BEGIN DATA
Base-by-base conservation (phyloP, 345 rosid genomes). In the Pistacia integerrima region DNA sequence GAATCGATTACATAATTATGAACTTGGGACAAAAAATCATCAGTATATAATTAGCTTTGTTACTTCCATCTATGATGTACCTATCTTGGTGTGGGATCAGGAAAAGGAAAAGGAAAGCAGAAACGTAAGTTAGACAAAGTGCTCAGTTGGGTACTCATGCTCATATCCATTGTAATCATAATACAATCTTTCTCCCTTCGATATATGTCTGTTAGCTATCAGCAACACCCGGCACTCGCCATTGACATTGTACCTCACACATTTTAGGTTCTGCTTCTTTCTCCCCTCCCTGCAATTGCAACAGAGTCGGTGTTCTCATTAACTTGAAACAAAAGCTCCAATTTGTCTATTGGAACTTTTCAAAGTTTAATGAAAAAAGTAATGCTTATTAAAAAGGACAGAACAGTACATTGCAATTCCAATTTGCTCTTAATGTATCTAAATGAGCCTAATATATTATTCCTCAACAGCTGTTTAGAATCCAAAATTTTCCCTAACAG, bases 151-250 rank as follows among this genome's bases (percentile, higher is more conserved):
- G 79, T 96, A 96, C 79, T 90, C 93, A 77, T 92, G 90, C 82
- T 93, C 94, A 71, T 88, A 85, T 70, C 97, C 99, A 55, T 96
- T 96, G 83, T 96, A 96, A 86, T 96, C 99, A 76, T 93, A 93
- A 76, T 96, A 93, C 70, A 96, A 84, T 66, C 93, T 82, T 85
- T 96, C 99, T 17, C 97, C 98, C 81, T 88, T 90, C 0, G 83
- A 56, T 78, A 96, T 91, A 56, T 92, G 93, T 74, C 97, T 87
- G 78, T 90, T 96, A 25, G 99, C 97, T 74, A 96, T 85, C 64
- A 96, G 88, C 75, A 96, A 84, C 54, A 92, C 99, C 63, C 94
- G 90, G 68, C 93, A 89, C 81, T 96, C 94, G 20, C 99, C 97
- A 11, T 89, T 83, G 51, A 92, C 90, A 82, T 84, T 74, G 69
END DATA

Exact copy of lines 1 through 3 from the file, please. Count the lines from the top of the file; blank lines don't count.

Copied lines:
Base-by-base conservation (phyloP, 345 rosid genomes). In the Pistacia integerrima region DNA sequence GAATCGATTACATAATTATGAACTTGGGACAAAAAATCATCAGTATATAATTAGCTTTGTTACTTCCATCTATGATGTACCTATCTTGGTGTGGGATCAGGAAAAGGAAAAGGAAAGCAGAAACGTAAGTTAGACAAAGTGCTCAGTTGGGTACTCATGCTCATATCCATTGTAATCATAATACAATCTTTCTCCCTTCGATATATGTCTGTTAGCTATCAGCAACACCCGGCACTCGCCATTGACATTGTACCTCACACATTTTAGGTTCTGCTTCTTTCTCCCCTCCCTGCAATTGCAACAGAGTCGGTGTTCTCATTAACTTGAAACAAAAGCTCCAATTTGTCTATTGGAACTTTTCAAAGTTTAATGAAAAAAGTAATGCTTATTAAAAAGGACAGAACAGTACATTGCAATTCCAATTTGCTCTTAATGTATCTAAATGAGCCTAATATATTATTCCTCAACAGCTGTTTAGAATCCAAAATTTTCCCTAACAG, bases 151-250 rank as follows among this genome's bases (percentile, higher is more conserved):
- G 79, T 96, A 96, C 79, T 90, C 93, A 77, T 92, G 90, C 82
- T 93, C 94, A 71, T 88, A 85, T 70, C 97, C 99, A 55, T 96